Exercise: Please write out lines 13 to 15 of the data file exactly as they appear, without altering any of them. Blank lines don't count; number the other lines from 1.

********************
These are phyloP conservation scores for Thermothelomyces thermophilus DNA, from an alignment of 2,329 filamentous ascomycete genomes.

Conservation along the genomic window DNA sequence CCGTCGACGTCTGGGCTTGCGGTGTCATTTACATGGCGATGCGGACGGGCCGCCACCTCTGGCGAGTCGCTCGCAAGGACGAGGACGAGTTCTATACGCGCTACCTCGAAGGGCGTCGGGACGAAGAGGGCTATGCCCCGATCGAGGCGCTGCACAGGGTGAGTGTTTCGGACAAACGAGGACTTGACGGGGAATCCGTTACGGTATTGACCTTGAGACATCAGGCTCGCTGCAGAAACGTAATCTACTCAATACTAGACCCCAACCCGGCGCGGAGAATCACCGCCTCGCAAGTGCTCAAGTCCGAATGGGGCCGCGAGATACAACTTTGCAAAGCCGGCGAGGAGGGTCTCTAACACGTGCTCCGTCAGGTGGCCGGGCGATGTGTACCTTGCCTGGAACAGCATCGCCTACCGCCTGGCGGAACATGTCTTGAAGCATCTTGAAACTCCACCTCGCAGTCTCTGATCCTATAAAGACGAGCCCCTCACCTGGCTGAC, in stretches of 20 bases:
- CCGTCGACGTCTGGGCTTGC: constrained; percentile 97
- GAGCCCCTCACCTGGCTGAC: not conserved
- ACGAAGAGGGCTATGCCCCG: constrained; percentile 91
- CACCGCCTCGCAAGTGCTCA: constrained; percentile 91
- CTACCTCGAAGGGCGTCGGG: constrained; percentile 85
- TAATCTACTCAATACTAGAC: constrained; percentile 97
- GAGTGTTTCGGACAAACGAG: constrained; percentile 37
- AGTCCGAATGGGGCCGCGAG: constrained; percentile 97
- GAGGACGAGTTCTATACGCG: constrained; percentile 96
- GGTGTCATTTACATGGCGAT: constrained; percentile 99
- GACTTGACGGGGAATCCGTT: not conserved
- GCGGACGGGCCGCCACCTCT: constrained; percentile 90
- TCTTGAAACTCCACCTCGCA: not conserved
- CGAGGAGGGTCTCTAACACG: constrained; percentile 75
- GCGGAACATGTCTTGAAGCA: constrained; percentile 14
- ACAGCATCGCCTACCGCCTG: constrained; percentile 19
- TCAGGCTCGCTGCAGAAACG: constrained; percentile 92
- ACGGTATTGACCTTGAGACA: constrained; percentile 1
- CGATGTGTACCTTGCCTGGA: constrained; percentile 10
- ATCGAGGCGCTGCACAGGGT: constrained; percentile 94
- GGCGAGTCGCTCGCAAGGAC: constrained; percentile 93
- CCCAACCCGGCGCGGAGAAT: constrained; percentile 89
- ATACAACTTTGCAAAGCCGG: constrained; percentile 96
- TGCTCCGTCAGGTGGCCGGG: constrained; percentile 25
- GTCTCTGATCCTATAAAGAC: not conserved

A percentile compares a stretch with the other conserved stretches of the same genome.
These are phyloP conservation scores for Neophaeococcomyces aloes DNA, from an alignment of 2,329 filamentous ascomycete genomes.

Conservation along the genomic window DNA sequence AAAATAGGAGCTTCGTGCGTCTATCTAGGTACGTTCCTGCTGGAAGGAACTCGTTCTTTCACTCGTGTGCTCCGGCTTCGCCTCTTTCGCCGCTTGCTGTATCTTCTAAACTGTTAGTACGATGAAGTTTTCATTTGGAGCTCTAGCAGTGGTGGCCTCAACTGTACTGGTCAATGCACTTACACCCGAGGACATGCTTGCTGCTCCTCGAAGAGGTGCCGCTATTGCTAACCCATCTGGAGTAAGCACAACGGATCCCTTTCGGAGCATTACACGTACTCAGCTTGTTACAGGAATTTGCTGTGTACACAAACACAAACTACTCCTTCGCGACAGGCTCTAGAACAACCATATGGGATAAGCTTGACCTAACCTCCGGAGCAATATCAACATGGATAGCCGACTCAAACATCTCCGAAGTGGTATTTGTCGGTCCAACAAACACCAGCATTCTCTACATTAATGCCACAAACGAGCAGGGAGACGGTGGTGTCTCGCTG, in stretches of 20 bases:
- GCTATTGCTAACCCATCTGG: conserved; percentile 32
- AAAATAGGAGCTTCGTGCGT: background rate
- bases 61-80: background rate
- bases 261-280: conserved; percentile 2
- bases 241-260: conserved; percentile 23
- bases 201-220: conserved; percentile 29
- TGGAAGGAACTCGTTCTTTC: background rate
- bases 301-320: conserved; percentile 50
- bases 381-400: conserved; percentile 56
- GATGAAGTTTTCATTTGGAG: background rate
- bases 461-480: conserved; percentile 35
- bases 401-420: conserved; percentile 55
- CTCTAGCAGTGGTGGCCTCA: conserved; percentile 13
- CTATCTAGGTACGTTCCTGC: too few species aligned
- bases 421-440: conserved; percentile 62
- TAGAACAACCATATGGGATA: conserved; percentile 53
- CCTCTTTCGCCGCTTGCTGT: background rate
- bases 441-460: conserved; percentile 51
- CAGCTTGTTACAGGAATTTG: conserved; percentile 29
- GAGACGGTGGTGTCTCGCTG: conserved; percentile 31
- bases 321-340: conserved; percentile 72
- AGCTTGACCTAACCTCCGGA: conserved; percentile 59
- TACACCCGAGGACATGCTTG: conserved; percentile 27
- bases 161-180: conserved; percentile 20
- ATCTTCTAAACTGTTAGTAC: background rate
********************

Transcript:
- GACTTGACGGGGAATCCGTT: not conserved
- GCGGACGGGCCGCCACCTCT: constrained; percentile 90
- TCTTGAAACTCCACCTCGCA: not conserved